Kennel cough basics

Infectious Tracheobronchitis, commonly known as kennel cough, is a bronchitis illness characterized by a harsh, hacking cough. Most people say the cough sounds as though their dog has something stuck in his throat.

Kennel cough is similar to a chest cold in humans and will generally resolve itself on its own with no medications necessary. Under certain circumstances, however, it can be deadly, and requires effective treatment. Here are the basics on the condition, and how to know when to seek help.

How do dogs become infected with kennel cough?

The respiratory tract of a normal, healthy dog has substantial safeguards against invading infectious agents.

The most important safeguard is called the mucociliary escalator. The escalator is made up of tiny, hair like structures, called cilia, which protrude from the cells lining the respiratory tract.

There is a coat of mucus over the hairs and this mucous traps debris, including infectious agents, and the cilia move the mucus and the trapped debris up to the throat where it is either coughed up and/or swallowed.

The mucociliary escalator can be damaged by:

  • Stress from being shipped
  • Stress from overcrowding
  • Exposure to heavy dust
  • Exposure to cigarette smoke
  • Infectious viral agents such as reovirus, adenovirus, parainfluenza, and distemper
  • Prolonged exposure to cold temperatures
  • Poor ventilation

Without the mucociliary escalator, invading bacteria can simply invade the dog’s airways unimpeded.

A bacterium called Bordetella bronchiseptica can cause much distress in dogs because it has defenses against the mucociliary escalator:

  • Within three hours of contact, it can attach to the cilia, leaving them unable to move.
  • It then secretes a substance that disables the immune cells that normally consume and destroy bacteria.

Since Bordetella usually invades the dog’s body with another bacteria or virus such as the ones mentioned above, kennel cough is actually the result of multiple attacks rather than by one agent.

Most dogs are infected when they are contained in a hot, crowded area that receives poor air circulation but lots of warm air, such as a boarding kennel, obedience class, an animal shelter or hospital, or a grooming parlor. Most acute coughing in dogs is due to infection and usually is some form of kennel cough.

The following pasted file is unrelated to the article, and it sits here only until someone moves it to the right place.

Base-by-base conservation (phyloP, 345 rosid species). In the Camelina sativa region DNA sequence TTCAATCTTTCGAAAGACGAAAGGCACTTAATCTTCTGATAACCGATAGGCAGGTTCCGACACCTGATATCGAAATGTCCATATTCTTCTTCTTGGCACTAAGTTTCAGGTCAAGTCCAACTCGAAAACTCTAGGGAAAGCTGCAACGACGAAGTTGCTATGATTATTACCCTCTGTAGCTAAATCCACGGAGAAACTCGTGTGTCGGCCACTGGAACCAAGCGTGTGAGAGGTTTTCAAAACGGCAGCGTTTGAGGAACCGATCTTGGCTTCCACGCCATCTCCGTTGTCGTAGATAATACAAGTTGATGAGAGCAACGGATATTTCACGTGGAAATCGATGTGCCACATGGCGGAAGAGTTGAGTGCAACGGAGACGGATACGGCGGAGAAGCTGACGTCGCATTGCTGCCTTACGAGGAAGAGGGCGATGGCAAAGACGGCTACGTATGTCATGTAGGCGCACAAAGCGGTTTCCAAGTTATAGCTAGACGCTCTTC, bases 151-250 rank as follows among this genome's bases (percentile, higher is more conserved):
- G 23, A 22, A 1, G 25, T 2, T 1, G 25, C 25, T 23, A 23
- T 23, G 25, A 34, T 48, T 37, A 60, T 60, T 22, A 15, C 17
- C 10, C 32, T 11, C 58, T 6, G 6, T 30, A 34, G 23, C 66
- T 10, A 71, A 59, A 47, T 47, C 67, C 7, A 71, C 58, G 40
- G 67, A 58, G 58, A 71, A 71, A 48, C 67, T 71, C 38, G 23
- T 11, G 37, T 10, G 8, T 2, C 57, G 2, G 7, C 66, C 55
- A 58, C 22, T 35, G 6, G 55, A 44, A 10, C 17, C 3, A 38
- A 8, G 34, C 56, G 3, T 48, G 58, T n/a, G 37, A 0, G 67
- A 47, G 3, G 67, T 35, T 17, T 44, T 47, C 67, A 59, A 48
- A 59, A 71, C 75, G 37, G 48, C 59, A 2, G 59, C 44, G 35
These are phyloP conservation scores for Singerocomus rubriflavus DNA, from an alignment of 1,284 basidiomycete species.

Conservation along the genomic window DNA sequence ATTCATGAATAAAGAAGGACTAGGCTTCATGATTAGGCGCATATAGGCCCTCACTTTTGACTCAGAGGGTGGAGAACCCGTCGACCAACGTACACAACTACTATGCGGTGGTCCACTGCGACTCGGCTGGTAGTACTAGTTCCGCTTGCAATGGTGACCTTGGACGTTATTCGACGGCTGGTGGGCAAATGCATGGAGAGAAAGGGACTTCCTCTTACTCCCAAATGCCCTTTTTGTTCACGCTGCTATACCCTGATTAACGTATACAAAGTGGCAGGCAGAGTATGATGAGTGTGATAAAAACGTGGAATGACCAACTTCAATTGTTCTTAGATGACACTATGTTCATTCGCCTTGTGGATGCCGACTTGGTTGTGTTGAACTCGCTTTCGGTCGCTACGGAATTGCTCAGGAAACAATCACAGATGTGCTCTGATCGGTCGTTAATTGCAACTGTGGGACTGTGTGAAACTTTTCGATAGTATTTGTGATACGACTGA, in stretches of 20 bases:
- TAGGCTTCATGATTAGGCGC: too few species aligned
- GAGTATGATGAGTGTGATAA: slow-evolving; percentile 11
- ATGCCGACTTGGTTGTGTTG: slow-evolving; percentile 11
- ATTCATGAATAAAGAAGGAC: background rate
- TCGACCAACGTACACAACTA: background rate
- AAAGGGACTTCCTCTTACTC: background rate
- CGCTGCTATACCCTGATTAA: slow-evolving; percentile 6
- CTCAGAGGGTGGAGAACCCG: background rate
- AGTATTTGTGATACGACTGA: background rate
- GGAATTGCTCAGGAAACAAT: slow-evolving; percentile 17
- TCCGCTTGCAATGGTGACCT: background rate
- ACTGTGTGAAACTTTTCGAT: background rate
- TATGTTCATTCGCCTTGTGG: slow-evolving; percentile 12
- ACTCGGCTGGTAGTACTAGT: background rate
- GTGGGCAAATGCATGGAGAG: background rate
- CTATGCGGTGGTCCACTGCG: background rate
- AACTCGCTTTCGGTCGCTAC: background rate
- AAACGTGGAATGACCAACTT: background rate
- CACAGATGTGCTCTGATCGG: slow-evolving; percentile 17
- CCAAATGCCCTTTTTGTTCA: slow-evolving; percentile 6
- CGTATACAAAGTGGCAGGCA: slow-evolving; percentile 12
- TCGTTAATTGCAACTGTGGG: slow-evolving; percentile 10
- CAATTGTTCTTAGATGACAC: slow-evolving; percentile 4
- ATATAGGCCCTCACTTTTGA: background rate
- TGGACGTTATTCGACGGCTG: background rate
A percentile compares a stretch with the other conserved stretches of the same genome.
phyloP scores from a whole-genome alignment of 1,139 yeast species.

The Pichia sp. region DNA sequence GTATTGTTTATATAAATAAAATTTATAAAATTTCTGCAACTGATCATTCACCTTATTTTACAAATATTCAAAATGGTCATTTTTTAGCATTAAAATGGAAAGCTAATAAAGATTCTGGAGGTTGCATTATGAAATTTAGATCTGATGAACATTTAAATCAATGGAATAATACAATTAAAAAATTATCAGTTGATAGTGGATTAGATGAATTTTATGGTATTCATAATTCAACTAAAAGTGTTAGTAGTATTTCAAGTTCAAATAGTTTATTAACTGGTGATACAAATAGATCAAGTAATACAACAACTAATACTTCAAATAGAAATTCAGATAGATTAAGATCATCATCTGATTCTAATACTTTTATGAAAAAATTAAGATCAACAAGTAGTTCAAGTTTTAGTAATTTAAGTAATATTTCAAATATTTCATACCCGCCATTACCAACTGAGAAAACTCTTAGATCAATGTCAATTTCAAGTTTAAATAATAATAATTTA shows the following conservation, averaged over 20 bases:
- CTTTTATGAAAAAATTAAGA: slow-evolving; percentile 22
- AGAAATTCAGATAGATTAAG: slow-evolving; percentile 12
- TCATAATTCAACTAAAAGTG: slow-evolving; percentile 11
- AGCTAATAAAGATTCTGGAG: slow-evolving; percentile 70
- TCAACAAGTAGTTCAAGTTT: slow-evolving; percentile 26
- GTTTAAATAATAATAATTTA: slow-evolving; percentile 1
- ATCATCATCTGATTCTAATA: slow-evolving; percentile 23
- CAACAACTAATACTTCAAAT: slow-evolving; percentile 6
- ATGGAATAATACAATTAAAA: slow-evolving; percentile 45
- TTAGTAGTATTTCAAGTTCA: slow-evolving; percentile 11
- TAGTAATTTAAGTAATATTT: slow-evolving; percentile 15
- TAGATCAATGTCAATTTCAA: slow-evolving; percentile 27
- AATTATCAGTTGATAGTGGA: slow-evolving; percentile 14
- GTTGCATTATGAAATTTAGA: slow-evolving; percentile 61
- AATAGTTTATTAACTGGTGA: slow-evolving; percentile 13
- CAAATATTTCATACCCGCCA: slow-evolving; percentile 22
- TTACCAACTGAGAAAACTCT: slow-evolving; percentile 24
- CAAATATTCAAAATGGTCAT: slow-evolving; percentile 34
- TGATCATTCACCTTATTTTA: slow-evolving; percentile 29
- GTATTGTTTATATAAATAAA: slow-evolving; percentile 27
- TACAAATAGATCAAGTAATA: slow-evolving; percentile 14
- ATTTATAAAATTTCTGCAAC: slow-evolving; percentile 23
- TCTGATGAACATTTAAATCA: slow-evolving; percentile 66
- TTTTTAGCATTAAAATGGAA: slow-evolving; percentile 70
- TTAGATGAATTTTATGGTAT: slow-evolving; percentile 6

How contagious is kennel cough?

Bordetella infection is not contagious to humans (although it is similar to whooping cough), but it can be passed through many animals. It is particularly contagious among dogs who are stressed, have not had vaccinations against it, and have been exposed to other minor viruses.

Dogs should be kept current on their Bordetella vaccinations because you cannot always be sure when they might be placed in a situation that exposes them to the virus.

How is kennel cough treated?

Most cases of kennel cough go away on their own, but some doctors will prescribe antibiotics in hopes of killing the Bordetella organism. You can also give the infected dog vet-approved cough suppressants to provide comfort while he battles the illness. Your veterinarian may prescribe a combination of antibiotics and cough suppressants for optimal comfort and recovery time.

When is kennel cough considered a serious condition?

It can be very serious for young puppies, especially if they have been shipped recently, such as pet store puppies. They are especially prone to severe cases of infectious bronchitis that frequently progress to pneumonia. Moreover, since the virus incubates for two to twelve days, an owner may suddenly find himself with a very sick puppy.

If a dog that has the distemper virus is exposed to Bordetella the potential for serious problems is extremely high.

Vaccination options

There are two options for kennel cough vaccination:

An injection is the method of choice for aggressive dogs, who may try to bite if their muzzle is restrained. Injections provide good systemic immunity if dogs are given two doses after they are four months old and receive an annual booster. It’s possible that an injected vaccination may only lead to less severe infection, rather than complete prevention of infection.

Intranasal vaccination can be administered to puppies as young as two weeks, with immunity generally lasting for ten to twelve months. Typically, your dog should receive a booster dose annually. The advantage of the intranasal vaccination is that immunity is stimulated in the nasal passages, right where the natural infection tries to take hold.

Intranasal vaccination needs four days to become effective, so try to anticipate when your dog may be exposed and vaccinate accordingly. Some dogs will sneeze or have some nasal discharge for up to a week after the intranasal vaccination. Usually the nasal vaccination provides faster immunity than the injected vaccination.

If your dog is already incubating kennel cough, the vaccination is useless.

My dog’s been infected. What if the symptoms aren’t improving?

While kennel cough usually clears up on its own, there should be partial relief after one week of treatment. If there is no improvement, consult your veterinarian about bringing your dog in for a re-check. He may advise doing chest x-rays at this time.

Source: Adapted from Veterinary Information Network